Newspapers' troubles escalate in recession

Quest intensifies for new revenue streams, but solutions aren't in time to save some.

Elaine Thompson/AP
In Seattle: Matt Kramer reads The Seattle Times. The Times' finances are wobbly, and for the Post-Intelligencer, the days seem numbered.
SOURCES: The companies; Audit Bureau of Circulations/AP

It's the worst of times for the newspaper industry, and it's not the best time, either, for finding solutions amid a crisis of downsizings, bankruptcies, and closings.

The steep recession, on top of a fundamental shift of readers from print newspapers to the Internet, has caused local papers' ad revenues to fall off a cliff. The Tucson Citizen is the latest to announce it will stop publishing if a buyer isn't found by March 21.

Plenty of ideas exist to develop new streams of revenue for the news business, such as a micropayment system like iTunes for a nickel-a-click read of an article or the creation of nonprofit news organizations to fulfill the traditional role of the fourth estate.

But the Project for Excellence in Journalism, in its "bleakest" assessment yet on the state of the media, says in a report released Monday that the industry must expand its search for solutions far beyond those revenue ideas because "no one source is a likely magic bullet."

"In the last year, the business model has deteriorated so quickly it's now 'man the battleships,' " says Mark Jurkowitz, the project's associate director.

Troubles at The Tucson Citizen are reflected across the industry. The Seattle Post-Intelligencer is expected to print its last edition this week and may publish exclusively online, akin to a decision at The Christian Science Monitor to publish its daily edition online only. In Colorado, The Rocky Mountain News closed Feb. 27. The Chicago Tribune and the Philadelphia Inquirer are owned by bankrupt companies. Others, like the Miami Herald, are on the auction block. Indeed, the prospect of a "no-paper" town is a real one.

If the industry dreads that prospect, the public doesn't seem particularly perturbed. Just one-third of Americans say they'd miss reading their local newspaper, the Pew Research Center for the People and the Press recently reported. Some 43 percent say civic life in their communities would be hurt "a lot" if the local paper ceased printing.

In an ironic twist, the rapid deterioration of the newspaper business is occurring even as the appetite for news is growing, at least online. The problem is that Web readers expect the content to be free of charge.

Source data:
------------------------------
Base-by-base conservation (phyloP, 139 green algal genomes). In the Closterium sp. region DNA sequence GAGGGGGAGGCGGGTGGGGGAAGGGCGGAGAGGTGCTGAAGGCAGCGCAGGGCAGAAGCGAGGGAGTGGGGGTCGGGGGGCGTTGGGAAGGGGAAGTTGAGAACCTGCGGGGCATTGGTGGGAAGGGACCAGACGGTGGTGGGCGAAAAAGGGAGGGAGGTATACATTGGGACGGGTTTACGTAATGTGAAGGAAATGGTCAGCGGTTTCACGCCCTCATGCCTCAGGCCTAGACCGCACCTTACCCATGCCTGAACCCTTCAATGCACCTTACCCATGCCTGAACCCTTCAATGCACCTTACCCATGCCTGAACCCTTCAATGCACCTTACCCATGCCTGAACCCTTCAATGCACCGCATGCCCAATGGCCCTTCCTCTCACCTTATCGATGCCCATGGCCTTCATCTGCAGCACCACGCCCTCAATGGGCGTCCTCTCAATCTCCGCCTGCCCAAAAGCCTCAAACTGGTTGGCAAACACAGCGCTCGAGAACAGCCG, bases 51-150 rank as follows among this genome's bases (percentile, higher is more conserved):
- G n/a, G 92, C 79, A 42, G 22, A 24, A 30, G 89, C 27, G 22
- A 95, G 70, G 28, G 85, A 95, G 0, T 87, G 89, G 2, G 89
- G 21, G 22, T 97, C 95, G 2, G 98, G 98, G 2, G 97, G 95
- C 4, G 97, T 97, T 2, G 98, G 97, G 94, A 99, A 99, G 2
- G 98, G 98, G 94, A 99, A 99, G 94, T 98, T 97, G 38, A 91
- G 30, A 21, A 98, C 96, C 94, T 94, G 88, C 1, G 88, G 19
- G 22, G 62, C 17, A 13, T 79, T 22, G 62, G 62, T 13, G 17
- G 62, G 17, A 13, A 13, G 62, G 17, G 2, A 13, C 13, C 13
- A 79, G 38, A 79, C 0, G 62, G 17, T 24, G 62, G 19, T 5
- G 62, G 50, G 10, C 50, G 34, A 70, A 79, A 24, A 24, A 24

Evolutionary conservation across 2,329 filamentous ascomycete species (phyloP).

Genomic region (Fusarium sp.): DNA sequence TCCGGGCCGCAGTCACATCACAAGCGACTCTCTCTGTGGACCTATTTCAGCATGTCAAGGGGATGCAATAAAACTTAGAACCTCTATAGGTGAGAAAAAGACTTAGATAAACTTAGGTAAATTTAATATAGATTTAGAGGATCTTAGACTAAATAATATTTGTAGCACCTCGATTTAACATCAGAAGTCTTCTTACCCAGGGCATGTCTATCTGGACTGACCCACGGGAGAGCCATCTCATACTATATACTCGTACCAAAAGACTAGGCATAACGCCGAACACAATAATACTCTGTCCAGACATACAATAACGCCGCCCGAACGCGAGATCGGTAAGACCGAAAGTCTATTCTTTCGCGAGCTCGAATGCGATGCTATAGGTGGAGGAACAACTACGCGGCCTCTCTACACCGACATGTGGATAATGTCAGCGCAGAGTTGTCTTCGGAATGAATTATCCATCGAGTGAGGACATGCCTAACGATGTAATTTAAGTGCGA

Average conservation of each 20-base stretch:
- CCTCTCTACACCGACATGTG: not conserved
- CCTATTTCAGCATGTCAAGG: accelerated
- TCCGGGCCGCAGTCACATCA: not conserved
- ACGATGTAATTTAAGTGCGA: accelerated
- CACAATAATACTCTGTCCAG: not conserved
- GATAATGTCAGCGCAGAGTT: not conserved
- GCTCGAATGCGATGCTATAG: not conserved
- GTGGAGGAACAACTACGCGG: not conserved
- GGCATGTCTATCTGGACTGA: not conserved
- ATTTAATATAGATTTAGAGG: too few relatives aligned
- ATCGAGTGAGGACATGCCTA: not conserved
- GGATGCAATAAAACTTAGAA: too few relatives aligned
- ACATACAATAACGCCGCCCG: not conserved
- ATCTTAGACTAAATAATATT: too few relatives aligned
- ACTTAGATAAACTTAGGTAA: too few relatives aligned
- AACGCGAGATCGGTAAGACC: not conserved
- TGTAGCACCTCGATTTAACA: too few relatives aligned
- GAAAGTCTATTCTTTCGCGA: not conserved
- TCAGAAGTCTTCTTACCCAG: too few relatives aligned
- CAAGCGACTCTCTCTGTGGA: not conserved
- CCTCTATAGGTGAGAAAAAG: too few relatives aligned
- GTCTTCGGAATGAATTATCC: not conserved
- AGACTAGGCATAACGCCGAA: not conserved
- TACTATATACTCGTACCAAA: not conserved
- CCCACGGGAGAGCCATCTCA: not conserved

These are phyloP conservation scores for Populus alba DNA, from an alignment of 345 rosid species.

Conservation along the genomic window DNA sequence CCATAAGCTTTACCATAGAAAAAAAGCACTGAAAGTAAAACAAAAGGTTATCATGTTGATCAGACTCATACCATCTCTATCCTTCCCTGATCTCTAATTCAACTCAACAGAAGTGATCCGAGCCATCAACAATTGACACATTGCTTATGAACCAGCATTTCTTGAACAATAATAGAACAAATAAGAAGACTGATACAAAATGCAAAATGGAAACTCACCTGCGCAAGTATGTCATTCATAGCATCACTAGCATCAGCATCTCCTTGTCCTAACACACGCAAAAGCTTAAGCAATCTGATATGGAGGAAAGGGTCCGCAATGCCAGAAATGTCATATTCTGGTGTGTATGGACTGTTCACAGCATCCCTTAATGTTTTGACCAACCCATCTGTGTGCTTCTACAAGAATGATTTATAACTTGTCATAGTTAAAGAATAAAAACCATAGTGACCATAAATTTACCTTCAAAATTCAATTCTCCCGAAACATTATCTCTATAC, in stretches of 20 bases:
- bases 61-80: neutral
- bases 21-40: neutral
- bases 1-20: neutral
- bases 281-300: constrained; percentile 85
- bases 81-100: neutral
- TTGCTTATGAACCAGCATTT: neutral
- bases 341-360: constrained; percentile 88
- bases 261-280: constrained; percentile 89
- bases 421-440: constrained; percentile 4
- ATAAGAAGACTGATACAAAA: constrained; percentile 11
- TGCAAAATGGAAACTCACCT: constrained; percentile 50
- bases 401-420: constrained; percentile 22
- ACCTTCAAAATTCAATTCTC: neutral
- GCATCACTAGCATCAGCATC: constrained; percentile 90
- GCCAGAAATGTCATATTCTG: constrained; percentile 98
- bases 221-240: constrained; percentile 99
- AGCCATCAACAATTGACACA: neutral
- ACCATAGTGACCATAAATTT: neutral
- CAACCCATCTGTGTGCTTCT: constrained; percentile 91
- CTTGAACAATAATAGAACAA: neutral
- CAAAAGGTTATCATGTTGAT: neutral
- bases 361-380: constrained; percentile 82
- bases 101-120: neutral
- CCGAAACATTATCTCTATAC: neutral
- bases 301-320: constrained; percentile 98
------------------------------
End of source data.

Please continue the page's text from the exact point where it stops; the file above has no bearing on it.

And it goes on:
"In a world where you can get other [free] versions of most stories ... the question is: Is there sufficient incentive to click on a pay model?" says Bill Mitchell of the Poynter Institute, a nonprofit media research foundation in St. Petersburg, Fla.

When newspapers first migrated to the Net, many experimented with pay models for online content – from subscriptions to one-time payments for archived stories. The New York Times tried TimesSelect, which charged online readers for access to columnists, archives, and early access to some stories. But few of those models succeeded. The Wall Street Journal is the only major newspaper that continues to require a subscription to read it online. The New York Times abandoned TimesSelect last year.

The current economic downturn, however, is causing the Times to rethink online payments, said Times publisher Arthur Sulzberger Jr. at a March 12 conference on the media at Stony Brook University in New York.

"The trick, of course, is to garner incremental revenue from the user without significantly cannibalizing the high-rate ad pages that now account for a very significant amount of money," he said.

The notion of an iTunes-like micropayment system is not new, and some media analysts dismiss it, arguing that it's already been tried and rejected by readers. But others say it may be possible to generate some revenue from a pay-per-read model, particularly among younger Web users.

"The younger generation, people in their teens and early 20s, are used to a variety of little payment methods, whether they're using TipJoy [a micropayment system] on Facebook or using iTunes," says Walter Isaacson, president and CEO of the Aspen Institute in Washington, D.C. "They're more adaptable than the older ones ..., who grew up with the Web and don't want to see it change."

Other analysts suggest that the media should focus on creating more nonprofit foundations, like ProPublica, to produce high-quality news. But the Project for Excellence in Journalism, in its report, argues that "it is unlikely that there is enough funding to become a general ownership model." The report urges media executives to consider other ideas:

•Adopt the cable model, in which a fee to news producers is built into monthly Internet-access fees consumers already pay.

•Build online retail malls within news sites to create a local search network for small businesses and link them directly with consumers.

•Develop subscription-based niche products for elite professional audiences, which have already proved to be a profitable growth area in journalism.

•Collaborate to challenge aggregators, especially Google, to start sharing more revenue.

"Newspapers have to get through this really difficult time right now," says Rick Edmunds, the Poynter Institute's media business analyst. "But even after this recession ends, they're still going to need additional revenue streams.

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